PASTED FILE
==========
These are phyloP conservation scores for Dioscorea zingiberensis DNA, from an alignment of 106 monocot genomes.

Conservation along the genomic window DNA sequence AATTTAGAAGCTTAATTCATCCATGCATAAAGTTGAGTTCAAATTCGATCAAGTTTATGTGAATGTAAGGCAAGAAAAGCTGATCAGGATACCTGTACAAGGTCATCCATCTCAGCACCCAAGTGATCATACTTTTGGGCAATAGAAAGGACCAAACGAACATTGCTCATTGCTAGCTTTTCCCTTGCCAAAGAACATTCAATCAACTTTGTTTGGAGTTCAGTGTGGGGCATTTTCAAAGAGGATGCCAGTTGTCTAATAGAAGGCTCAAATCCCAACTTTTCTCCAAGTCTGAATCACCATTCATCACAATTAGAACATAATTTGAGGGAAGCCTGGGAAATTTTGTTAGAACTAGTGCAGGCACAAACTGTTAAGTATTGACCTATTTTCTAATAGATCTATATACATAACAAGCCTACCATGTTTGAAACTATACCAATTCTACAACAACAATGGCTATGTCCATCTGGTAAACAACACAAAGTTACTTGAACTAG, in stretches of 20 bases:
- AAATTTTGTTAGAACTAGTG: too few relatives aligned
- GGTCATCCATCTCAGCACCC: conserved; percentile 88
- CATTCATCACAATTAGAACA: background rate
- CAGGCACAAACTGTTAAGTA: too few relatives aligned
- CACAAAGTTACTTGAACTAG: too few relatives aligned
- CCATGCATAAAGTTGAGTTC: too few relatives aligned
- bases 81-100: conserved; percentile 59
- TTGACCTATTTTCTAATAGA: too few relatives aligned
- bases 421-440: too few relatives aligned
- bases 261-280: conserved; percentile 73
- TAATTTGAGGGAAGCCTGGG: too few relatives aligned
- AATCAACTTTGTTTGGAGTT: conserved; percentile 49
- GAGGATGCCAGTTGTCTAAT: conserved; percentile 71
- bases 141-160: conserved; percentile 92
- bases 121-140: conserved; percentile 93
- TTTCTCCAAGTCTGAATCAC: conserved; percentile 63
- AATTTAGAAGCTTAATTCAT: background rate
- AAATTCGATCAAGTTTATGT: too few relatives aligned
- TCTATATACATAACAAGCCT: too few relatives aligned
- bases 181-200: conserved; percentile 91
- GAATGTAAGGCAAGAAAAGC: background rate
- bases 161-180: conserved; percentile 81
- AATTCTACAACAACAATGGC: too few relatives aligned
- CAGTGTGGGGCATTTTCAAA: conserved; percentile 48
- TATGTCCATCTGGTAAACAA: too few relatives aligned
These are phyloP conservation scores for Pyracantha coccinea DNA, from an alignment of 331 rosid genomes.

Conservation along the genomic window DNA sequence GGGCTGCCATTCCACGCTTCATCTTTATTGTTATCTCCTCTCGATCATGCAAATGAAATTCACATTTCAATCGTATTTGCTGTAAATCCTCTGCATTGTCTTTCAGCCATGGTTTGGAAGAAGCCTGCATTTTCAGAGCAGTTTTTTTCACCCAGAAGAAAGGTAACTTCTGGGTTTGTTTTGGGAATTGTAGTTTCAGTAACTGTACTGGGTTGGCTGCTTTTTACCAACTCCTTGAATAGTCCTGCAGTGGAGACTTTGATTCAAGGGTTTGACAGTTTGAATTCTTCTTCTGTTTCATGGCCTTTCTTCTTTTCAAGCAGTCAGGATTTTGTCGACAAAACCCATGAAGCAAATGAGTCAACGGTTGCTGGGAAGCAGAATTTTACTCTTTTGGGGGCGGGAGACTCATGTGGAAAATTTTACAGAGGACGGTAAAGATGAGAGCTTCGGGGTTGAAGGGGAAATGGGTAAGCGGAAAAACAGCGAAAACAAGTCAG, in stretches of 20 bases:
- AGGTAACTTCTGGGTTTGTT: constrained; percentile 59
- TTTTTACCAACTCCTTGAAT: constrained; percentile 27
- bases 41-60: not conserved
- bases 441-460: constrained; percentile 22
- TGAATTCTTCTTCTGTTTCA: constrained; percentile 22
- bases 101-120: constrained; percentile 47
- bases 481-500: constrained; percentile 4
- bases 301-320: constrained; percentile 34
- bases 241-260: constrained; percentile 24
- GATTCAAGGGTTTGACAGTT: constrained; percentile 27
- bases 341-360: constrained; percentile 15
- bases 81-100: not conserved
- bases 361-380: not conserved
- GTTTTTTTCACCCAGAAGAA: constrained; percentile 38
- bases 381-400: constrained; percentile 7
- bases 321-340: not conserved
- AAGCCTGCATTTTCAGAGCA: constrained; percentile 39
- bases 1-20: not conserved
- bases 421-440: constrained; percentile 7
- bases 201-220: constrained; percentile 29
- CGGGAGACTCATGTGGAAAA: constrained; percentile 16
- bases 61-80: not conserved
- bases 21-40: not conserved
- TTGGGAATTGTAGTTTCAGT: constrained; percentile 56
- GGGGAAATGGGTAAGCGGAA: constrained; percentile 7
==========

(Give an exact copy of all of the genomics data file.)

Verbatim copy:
These are phyloP conservation scores for Dioscorea zingiberensis DNA, from an alignment of 106 monocot genomes.

Conservation along the genomic window DNA sequence AATTTAGAAGCTTAATTCATCCATGCATAAAGTTGAGTTCAAATTCGATCAAGTTTATGTGAATGTAAGGCAAGAAAAGCTGATCAGGATACCTGTACAAGGTCATCCATCTCAGCACCCAAGTGATCATACTTTTGGGCAATAGAAAGGACCAAACGAACATTGCTCATTGCTAGCTTTTCCCTTGCCAAAGAACATTCAATCAACTTTGTTTGGAGTTCAGTGTGGGGCATTTTCAAAGAGGATGCCAGTTGTCTAATAGAAGGCTCAAATCCCAACTTTTCTCCAAGTCTGAATCACCATTCATCACAATTAGAACATAATTTGAGGGAAGCCTGGGAAATTTTGTTAGAACTAGTGCAGGCACAAACTGTTAAGTATTGACCTATTTTCTAATAGATCTATATACATAACAAGCCTACCATGTTTGAAACTATACCAATTCTACAACAACAATGGCTATGTCCATCTGGTAAACAACACAAAGTTACTTGAACTAG, in stretches of 20 bases:
- AAATTTTGTTAGAACTAGTG: too few relatives aligned
- GGTCATCCATCTCAGCACCC: conserved; percentile 88
- CATTCATCACAATTAGAACA: background rate
- CAGGCACAAACTGTTAAGTA: too few relatives aligned
- CACAAAGTTACTTGAACTAG: too few relatives aligned
- CCATGCATAAAGTTGAGTTC: too few relatives aligned
- bases 81-100: conserved; percentile 59
- TTGACCTATTTTCTAATAGA: too few relatives aligned
- bases 421-440: too few relatives aligned
- bases 261-280: conserved; percentile 73
- TAATTTGAGGGAAGCCTGGG: too few relatives aligned
- AATCAACTTTGTTTGGAGTT: conserved; percentile 49
- GAGGATGCCAGTTGTCTAAT: conserved; percentile 71
- bases 141-160: conserved; percentile 92
- bases 121-140: conserved; percentile 93
- TTTCTCCAAGTCTGAATCAC: conserved; percentile 63
- AATTTAGAAGCTTAATTCAT: background rate
- AAATTCGATCAAGTTTATGT: too few relatives aligned
- TCTATATACATAACAAGCCT: too few relatives aligned
- bases 181-200: conserved; percentile 91
- GAATGTAAGGCAAGAAAAGC: background rate
- bases 161-180: conserved; percentile 81
- AATTCTACAACAACAATGGC: too few relatives aligned
- CAGTGTGGGGCATTTTCAAA: conserved; percentile 48
- TATGTCCATCTGGTAAACAA: too few relatives aligned
These are phyloP conservation scores for Pyracantha coccinea DNA, from an alignment of 331 rosid genomes.

Conservation along the genomic window DNA sequence GGGCTGCCATTCCACGCTTCATCTTTATTGTTATCTCCTCTCGATCATGCAAATGAAATTCACATTTCAATCGTATTTGCTGTAAATCCTCTGCATTGTCTTTCAGCCATGGTTTGGAAGAAGCCTGCATTTTCAGAGCAGTTTTTTTCACCCAGAAGAAAGGTAACTTCTGGGTTTGTTTTGGGAATTGTAGTTTCAGTAACTGTACTGGGTTGGCTGCTTTTTACCAACTCCTTGAATAGTCCTGCAGTGGAGACTTTGATTCAAGGGTTTGACAGTTTGAATTCTTCTTCTGTTTCATGGCCTTTCTTCTTTTCAAGCAGTCAGGATTTTGTCGACAAAACCCATGAAGCAAATGAGTCAACGGTTGCTGGGAAGCAGAATTTTACTCTTTTGGGGGCGGGAGACTCATGTGGAAAATTTTACAGAGGACGGTAAAGATGAGAGCTTCGGGGTTGAAGGGGAAATGGGTAAGCGGAAAAACAGCGAAAACAAGTCAG, in stretches of 20 bases:
- AGGTAACTTCTGGGTTTGTT: constrained; percentile 59
- TTTTTACCAACTCCTTGAAT: constrained; percentile 27
- bases 41-60: not conserved
- bases 441-460: constrained; percentile 22
- TGAATTCTTCTTCTGTTTCA: constrained; percentile 22
- bases 101-120: constrained; percentile 47
- bases 481-500: constrained; percentile 4
- bases 301-320: constrained; percentile 34
- bases 241-260: constrained; percentile 24
- GATTCAAGGGTTTGACAGTT: constrained; percentile 27
- bases 341-360: constrained; percentile 15
- bases 81-100: not conserved
- bases 361-380: not conserved
- GTTTTTTTCACCCAGAAGAA: constrained; percentile 38
- bases 381-400: constrained; percentile 7
- bases 321-340: not conserved
- AAGCCTGCATTTTCAGAGCA: constrained; percentile 39
- bases 1-20: not conserved
- bases 421-440: constrained; percentile 7
- bases 201-220: constrained; percentile 29
- CGGGAGACTCATGTGGAAAA: constrained; percentile 16
- bases 61-80: not conserved
- bases 21-40: not conserved
- TTGGGAATTGTAGTTTCAGT: constrained; percentile 56
- GGGGAAATGGGTAAGCGGAA: constrained; percentile 7